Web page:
Tagged: Disney

Disney will launch its streaming service without its biggest brands fully on board

Disney is serious about establishing itself in the streaming video space. Unfortunately, the long-anticipated streaming service it launches next year is going to have a bit of a slow start, given that many titles from some of Disney’s biggest brands — well, don’t bother looking for them on the service, not at first.

(Of course, Disney hopes you’ll sign up anyway.)

On the company’s earnings call with analysts Tuesday, Disney CEO Bob Iger made it clear the service will be missing key titles from brands like Marvel, Lucasfilm and Pixar when it launches late next year. Iger said Disney’s hope is that its 2019 release slate is so strong, though, with movies like Avengers 4 and Captain Marvel as well as original series, that people who sign up won’t notice or be too put off by the lack of earlier titles.

“I don’t want to say walk before we run because it’s not quite that,” Iger said. “There’s going to be a fair amount of running going on. We want to make sure we’re managing expectations … But it’s also one of the reasons why we’re creating a fair amount of original content for it as well, original Star Wars series, original Pixar series, original Marvel series and so on. And some original films as well because it’s clear that from a library perspective while there is certainly a lot of volume, the recent studio slate will not fully be available at any one-time because of the existing deals and it would take time for those rights ultimately to revert back to us.”

To get a sense of why Disney won’t have key pieces of its content lineup accessible via the streaming service at launch, remember that the company sold streaming rights to Disney movies to Netflix, an arrangement which got under way two years ago. Starz also has licensed Disney movies, and Turner Broadcasting is home to old Star Wars titles through 2024.

Disney is reportedly going to let its deal with Netflix expire at the end of this year. But other complications remain. Disney had been in talks with Turner about buying back the TV rights to the old Star Wars titles, but things have apparently hit a wall. A source told Bloomberg that Turner would expect to get “financial considerations and programming to replace the lost films.”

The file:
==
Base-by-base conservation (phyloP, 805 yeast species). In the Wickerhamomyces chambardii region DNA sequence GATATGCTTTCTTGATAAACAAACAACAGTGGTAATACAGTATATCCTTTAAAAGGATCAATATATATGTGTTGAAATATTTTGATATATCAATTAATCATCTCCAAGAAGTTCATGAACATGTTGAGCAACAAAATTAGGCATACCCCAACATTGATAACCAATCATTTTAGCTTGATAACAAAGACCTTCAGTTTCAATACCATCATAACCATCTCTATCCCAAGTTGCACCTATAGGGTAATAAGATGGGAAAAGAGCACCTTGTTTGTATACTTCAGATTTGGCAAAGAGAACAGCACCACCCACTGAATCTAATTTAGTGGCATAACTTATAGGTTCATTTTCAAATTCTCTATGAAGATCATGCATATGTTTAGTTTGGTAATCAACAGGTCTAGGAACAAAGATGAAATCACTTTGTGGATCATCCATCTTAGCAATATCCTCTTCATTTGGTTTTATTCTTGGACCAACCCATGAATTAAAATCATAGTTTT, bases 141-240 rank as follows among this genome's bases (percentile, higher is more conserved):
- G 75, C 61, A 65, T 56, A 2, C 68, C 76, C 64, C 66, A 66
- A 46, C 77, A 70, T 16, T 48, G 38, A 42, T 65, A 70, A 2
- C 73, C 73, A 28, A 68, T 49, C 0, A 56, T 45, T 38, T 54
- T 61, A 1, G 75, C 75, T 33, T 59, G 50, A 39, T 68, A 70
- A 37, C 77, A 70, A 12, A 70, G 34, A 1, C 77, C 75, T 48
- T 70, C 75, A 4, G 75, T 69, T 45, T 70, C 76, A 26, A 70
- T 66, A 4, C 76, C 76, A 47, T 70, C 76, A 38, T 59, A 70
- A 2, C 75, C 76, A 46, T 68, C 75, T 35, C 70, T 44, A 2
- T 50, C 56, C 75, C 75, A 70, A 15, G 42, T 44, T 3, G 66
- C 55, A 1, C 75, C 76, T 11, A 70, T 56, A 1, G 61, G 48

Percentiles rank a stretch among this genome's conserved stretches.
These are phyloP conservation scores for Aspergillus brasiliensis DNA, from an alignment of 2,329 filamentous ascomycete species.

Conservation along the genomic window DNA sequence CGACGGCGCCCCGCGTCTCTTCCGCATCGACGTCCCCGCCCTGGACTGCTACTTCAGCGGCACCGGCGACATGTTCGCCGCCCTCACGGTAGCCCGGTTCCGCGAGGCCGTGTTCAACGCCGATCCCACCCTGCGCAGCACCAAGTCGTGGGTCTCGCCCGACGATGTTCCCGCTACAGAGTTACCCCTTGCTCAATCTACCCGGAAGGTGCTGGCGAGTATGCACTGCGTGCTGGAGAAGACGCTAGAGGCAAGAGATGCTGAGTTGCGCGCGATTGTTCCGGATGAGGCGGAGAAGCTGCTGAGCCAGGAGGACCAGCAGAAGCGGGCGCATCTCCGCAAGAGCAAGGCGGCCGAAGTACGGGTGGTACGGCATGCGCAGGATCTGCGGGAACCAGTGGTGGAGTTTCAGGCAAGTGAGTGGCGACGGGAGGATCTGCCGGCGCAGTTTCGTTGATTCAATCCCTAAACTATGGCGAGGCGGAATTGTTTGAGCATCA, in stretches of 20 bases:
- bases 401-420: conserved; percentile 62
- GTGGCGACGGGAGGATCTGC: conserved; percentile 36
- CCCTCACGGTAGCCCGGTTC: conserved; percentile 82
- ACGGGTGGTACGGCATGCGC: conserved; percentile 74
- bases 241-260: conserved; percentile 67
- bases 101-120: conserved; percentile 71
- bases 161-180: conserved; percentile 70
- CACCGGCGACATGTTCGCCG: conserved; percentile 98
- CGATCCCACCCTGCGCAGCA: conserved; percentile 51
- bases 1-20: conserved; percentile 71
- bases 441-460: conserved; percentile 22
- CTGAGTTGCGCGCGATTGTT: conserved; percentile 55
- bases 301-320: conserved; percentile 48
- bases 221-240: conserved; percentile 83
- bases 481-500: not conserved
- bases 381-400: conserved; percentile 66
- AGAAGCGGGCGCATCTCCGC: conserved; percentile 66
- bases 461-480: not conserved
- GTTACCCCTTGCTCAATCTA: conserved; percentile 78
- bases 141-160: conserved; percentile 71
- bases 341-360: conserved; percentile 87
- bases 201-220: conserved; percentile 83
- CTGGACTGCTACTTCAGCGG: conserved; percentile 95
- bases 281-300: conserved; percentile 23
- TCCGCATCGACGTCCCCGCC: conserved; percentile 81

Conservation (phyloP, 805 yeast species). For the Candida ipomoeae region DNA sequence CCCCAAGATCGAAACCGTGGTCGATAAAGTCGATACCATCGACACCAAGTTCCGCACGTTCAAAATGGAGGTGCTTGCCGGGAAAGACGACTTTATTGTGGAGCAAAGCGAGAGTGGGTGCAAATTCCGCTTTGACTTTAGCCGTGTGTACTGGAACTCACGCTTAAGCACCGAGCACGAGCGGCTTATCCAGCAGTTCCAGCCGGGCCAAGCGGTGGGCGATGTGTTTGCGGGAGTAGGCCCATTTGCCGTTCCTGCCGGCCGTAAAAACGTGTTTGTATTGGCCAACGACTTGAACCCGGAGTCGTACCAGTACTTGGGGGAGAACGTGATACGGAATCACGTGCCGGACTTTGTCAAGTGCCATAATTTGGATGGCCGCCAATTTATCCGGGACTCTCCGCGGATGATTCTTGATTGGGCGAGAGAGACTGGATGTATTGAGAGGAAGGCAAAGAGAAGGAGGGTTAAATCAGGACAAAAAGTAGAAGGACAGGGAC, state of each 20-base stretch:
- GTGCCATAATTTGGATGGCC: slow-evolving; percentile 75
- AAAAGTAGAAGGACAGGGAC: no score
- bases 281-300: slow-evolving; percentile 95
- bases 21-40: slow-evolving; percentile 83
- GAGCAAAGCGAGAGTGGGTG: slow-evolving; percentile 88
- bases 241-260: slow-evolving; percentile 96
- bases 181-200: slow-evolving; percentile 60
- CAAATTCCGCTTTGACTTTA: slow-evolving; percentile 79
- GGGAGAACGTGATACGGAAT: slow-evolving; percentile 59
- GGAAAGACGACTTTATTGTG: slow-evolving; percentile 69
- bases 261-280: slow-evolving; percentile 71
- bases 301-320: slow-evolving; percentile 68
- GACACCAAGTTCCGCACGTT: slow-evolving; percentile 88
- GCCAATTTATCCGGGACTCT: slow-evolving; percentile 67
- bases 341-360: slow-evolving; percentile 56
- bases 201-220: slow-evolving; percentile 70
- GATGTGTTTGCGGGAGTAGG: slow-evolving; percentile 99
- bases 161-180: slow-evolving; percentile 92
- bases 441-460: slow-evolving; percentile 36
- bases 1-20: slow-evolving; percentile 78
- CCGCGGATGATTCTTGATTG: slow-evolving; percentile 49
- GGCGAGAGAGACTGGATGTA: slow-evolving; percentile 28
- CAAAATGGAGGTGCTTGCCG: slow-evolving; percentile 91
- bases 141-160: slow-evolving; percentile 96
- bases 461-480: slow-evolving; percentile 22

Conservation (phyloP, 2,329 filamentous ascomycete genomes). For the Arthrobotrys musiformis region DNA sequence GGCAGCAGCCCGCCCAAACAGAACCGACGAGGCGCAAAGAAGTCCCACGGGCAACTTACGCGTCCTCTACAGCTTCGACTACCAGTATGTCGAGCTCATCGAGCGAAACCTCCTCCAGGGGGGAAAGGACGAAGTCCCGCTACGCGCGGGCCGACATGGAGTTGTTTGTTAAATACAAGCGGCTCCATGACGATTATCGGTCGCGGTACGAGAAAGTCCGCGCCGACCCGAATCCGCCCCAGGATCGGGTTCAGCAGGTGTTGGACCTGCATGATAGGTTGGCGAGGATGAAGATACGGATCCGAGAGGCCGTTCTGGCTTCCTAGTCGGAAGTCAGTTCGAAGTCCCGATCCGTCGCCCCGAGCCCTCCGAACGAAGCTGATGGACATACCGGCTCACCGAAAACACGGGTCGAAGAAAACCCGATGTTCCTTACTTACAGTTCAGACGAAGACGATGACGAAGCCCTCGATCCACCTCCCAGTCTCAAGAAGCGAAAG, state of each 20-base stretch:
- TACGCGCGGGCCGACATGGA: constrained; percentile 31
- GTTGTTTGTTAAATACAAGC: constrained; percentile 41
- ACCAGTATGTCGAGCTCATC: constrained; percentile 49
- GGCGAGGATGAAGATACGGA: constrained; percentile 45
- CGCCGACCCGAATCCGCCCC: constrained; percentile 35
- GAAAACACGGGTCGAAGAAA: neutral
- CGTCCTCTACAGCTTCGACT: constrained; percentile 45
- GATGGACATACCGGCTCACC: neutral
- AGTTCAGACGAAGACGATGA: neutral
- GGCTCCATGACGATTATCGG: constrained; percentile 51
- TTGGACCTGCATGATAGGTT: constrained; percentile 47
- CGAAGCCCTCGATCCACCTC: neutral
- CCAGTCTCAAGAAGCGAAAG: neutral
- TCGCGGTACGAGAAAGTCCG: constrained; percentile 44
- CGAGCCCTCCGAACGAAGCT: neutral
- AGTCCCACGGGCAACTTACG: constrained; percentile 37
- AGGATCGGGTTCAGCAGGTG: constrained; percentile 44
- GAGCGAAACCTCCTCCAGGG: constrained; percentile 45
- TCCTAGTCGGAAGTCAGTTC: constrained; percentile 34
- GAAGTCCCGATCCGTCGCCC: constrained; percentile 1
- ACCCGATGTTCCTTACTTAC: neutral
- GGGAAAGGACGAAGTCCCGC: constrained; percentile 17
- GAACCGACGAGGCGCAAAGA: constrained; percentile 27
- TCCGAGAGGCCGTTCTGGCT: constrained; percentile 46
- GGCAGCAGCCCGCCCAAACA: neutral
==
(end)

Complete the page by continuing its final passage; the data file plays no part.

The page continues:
Star Wars, of course, ranks among the most lucrative franchises in Hollywood. “Disney,” Bloomberg notes, “sold certain rights to Turner in 2016, before it completed plans for the streaming service. The company has released four new Star Wars films since it acquired LucasFilm in 2012, and plans to release another in December 2019. Turner paid about $275 million for the six Star Wars movies released between 1977 and 2005, plus the newer titles.”

Disney hasn’t said yet how much it will charge for the new service, just that, per Iger, the price will reflect the size of the library. As Iger told analysts, “What we want to do is we want to make sure when we launch it is viewed as a quality product that we’re serving the fans, particularly of Marvel, Pixar, Disney and Star Wars well, and that the price that we’re charging reflects the value that we’re delivering. We’ve mentioned a number of times that we have the luxury of programming this product with programs from those brands or derived from those brands, which obviously creates a demand and gives us the ability to not necessarily be in the volume game, but to be in the quality game.

“And that’s not in any way suggesting that Netflix isn’t in the quality game. There’s a lot of quality there, but they’re also in the high volume game. And we don’t really need to do that.”

‘Ant-Man and the Wasp’ will be the final Marvel movie to stream on Netflix

Alongside all of the original Marvel shows that Netflix produces, Marvel’s blockbuster films have been appearing on the streaming service as well in recent years. But with the launch of Disney’s own streaming service right around the corner, that’s going to change. The New York Times reports that every film Walt Disney Studios releases from March 2019 onward, starting with Captain Marvel, will hit Disney’s service instead of Netflix.

In other words, when Ant-Man and the Wasp eventually makes its way to Netflix later this year, it will signal the end of an era for Marvel movies on the world’s most popular streaming platform. It’s unclear when or if the movies that have already arrived on Netflix (Thor: Ragnarok, Doctor Strange) will be removed.

This is an enormous bummer for Marvel fans who subscribe to Netflix, but Disney will need as many bullets in its chamber as possible to compete in a market that has become increasingly saturated in recent years. The good news is that a Disney spokeswoman told the Times that there are “no current plans” to move the Marvel shows (Daredevil, Luke Cage) from Netflix, but in the coming years, that could begin to look like an appealing option.

Disney has yet to provide any specific details about the service, from pricing to name to release timing, but based on sporadic reports like these, it’s clear that the company is going to ensure that it has a sizable library ready to roll out on day one (even if it will be missing some of its biggest blockbusters while it works out deals).